Monday, 30 September 2013

Hashtag gestural meme

OK, this is a current internet meme. My excuse is that it's a meta meme. Or at least it's about hashtags, twitter and social media. The blurb reads:

Jimmy Fallon & Justin Timberlake show you what a Twitter conversation sounds like in real life.

The video features a "gestural meme" that I hadn't seen before - the gesture for hashtags. Probably like a few other people who have watched this video, I might be using that one myself in the future.

The video has news coverage - here's CNET (Justin Timberlake and Jimmy Fallon mock #hashtagmania) and TheVerge (Watch this: Justin Timberlake and Jimmy Fallon show us what hashtag abuse really sounds like).

Sunday, 29 September 2013

The divisive influence of cultural variation

Cultural variation can act to obscure genetic differences - or to magnify them.

On the left we see culture amplifying genetic differences - while on the right is an example of culture obscuring them.

There's a strong theoretical reason to expect cultural differences to be correlated with genetic differences: since both are correlated with distance between the populations being compared. Of course, in the modern world, egalitarian memes do their best to reverse this effect.

Probably cultural variation within groups is minimised by transmission processes and pro-egalitarian memes. However on larger scales, drift probably dominated over most of the course of human evolution. In this case, cultural variation seems likely to have acted as a significant divisive force between humans from different tribes. The effects of cultural variation can be large. Cultural differences may well represent a more powerful stimulus to kin recognition mechanisms than genetic variation does.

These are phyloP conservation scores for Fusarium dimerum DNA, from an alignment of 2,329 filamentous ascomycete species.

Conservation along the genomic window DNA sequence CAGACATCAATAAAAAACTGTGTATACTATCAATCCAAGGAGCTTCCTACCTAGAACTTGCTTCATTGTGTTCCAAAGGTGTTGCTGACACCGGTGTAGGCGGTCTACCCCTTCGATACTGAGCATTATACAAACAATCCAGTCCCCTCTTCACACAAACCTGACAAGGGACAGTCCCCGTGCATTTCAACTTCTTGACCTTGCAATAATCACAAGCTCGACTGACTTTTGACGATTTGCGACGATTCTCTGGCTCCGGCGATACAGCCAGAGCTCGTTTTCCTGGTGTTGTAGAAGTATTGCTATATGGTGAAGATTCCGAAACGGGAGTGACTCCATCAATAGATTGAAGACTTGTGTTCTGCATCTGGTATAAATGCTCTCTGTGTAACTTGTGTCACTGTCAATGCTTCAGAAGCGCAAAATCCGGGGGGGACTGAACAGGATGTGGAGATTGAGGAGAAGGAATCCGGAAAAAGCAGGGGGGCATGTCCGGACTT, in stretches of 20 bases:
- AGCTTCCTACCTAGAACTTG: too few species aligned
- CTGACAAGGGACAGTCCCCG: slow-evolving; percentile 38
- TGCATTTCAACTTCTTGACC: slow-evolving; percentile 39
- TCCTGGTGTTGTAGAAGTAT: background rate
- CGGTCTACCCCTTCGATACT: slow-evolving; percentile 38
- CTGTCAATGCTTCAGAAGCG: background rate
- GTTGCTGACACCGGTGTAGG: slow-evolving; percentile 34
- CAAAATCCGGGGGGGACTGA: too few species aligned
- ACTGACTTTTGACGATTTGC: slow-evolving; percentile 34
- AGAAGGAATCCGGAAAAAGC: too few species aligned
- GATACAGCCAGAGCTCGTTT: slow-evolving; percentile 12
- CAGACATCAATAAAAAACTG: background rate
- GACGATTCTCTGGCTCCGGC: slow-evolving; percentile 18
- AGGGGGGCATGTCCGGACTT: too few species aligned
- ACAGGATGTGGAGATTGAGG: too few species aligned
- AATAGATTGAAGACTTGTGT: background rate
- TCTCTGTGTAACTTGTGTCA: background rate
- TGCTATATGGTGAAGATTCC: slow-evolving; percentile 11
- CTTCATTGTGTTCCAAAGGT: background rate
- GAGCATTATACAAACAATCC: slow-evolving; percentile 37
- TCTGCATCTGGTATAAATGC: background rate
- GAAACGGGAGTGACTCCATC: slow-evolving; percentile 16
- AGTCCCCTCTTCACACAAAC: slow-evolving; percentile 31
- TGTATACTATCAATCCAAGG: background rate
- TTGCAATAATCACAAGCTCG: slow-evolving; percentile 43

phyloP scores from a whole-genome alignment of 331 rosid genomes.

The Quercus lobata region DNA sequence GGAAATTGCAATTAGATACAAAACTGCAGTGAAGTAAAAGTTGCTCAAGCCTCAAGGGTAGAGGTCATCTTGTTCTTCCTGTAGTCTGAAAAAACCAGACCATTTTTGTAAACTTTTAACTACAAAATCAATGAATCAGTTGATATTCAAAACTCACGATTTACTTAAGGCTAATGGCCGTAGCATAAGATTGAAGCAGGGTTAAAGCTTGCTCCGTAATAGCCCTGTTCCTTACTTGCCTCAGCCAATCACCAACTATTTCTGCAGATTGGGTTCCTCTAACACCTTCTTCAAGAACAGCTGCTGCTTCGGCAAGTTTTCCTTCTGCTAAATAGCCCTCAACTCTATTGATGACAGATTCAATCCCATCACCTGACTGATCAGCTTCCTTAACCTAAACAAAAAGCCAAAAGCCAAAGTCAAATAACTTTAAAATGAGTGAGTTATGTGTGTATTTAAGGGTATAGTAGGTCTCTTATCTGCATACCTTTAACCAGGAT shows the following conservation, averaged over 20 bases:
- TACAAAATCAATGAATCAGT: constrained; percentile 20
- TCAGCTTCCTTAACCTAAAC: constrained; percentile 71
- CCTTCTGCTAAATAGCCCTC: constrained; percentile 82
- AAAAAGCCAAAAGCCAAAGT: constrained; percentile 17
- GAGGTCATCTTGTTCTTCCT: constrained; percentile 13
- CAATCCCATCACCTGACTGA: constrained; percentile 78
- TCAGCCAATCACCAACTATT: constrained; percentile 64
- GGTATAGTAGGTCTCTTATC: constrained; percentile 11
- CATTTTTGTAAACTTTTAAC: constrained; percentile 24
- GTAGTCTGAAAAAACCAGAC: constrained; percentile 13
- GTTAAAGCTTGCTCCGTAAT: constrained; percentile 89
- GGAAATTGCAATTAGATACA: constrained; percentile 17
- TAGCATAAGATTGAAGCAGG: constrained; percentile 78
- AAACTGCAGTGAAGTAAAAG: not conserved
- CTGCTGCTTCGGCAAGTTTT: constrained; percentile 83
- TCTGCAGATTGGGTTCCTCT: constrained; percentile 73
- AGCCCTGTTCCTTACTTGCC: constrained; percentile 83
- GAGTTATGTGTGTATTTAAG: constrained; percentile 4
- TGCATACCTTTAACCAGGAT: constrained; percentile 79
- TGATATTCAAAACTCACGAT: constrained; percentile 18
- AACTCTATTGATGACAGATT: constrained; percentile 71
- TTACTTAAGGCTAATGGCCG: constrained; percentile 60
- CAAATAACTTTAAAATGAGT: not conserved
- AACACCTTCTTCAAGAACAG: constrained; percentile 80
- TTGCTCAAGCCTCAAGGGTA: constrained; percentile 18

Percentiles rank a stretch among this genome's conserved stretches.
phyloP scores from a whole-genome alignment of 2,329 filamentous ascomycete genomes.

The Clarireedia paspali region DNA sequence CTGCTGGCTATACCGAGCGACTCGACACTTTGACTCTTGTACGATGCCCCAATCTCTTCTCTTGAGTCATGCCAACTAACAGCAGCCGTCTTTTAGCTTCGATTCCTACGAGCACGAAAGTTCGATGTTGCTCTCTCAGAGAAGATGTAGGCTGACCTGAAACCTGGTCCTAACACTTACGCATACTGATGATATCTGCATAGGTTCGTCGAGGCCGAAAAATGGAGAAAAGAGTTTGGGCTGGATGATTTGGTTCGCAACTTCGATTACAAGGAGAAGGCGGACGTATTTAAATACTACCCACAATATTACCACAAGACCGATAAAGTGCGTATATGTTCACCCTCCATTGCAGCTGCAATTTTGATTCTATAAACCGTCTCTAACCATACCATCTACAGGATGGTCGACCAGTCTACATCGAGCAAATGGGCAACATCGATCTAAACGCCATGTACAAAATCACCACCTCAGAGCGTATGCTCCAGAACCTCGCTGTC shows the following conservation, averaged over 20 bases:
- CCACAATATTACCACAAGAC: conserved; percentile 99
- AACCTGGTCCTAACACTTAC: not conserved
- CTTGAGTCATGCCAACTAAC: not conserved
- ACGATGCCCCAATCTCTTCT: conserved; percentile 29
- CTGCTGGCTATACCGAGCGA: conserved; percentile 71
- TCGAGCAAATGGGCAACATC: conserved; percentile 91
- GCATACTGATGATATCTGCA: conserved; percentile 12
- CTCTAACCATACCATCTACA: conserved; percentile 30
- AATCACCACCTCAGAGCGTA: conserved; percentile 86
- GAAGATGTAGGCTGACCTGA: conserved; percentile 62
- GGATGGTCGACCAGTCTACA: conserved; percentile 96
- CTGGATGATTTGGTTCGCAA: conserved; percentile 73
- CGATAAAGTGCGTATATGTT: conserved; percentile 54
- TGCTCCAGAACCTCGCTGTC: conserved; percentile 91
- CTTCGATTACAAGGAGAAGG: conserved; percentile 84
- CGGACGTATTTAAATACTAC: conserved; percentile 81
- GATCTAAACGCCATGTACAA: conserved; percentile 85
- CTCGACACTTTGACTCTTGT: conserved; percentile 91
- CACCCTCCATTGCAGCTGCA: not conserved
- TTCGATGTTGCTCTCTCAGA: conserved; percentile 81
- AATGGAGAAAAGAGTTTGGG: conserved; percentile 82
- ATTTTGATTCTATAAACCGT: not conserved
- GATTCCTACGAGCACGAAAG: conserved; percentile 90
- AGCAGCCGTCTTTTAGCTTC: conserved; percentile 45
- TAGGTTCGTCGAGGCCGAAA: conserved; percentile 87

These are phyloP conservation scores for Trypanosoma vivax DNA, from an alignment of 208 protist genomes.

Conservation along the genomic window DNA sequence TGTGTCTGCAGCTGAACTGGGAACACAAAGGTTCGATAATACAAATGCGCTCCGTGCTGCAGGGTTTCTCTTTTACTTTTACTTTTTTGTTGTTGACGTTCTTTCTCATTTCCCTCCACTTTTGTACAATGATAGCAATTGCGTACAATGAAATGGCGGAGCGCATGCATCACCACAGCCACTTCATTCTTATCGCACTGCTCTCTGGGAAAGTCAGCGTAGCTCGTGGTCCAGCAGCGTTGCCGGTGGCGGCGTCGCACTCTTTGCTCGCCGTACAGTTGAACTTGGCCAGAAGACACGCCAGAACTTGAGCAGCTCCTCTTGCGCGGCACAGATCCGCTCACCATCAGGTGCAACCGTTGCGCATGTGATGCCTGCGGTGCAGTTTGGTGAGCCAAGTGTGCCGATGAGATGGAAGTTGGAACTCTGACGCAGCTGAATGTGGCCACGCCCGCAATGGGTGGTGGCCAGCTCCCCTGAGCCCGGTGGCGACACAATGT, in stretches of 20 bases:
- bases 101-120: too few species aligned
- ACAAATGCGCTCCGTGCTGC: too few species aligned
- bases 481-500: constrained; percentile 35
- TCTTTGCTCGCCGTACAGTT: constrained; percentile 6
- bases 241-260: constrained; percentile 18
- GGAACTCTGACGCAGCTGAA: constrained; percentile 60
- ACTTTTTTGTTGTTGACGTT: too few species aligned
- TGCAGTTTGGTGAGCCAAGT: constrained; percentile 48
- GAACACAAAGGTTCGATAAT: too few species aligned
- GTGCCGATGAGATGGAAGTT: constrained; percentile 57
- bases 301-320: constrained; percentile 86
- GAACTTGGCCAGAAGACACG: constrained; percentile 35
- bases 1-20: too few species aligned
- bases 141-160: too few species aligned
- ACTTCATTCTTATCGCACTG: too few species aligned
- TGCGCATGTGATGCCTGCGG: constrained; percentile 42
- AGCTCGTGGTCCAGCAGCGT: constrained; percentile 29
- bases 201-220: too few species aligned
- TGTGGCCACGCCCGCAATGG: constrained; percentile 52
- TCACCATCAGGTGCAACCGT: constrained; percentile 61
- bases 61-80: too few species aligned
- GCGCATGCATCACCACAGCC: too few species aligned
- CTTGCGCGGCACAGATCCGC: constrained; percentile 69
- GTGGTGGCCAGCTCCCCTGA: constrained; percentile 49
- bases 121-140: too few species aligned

The divisive influence of cultural variation may go some way to explaining the human tendency towards xenophobia. Cultural variation may be acting as a superstimulus to kin-recognition mechanisms, causing strangers to appear especially alien.

Saturday, 28 September 2013

Wanted: everyday examples of natural elimination

Elimination, as part of Universal Darwinism represents a ubiquitous collection of processes.

I've been looking for familiar and "everyday" examples of elimination - for my next book. I want to show how processes involving cumulative elimination which apply to inanimate objects - as well as to biological entities. Here are some of the examples I have come up with so far:

  • Fridges gradually fill up with useless, rarely-eaten foodstuffs;
  • Wallets gradually fill up with low-denomination coins.

These are useful and good examples. However, both illustrate elimination gradually making the situation worse via the removal of desirable items. I've got one 'everyday' example of elimination gradually making the situation better via the removal of dud or broken items. Here it is:

  • Glasses in a drinks cabinet are not chipped or cracked - since any such glasses get trashed.

Can readers think of any better familar examples of elimination in action?

Monday, 2 September 2013

Marion Blute: Discussion of sociocultural evolution

Marion Blute discusses the current state of social and cultural evolution.

The Applied Evolutionary Epistemology Lab has a YouTube channel is here.

This video is from the 2013 Summer Interviews on Evolution playlist - from the 2013 International Summer School on Evolution.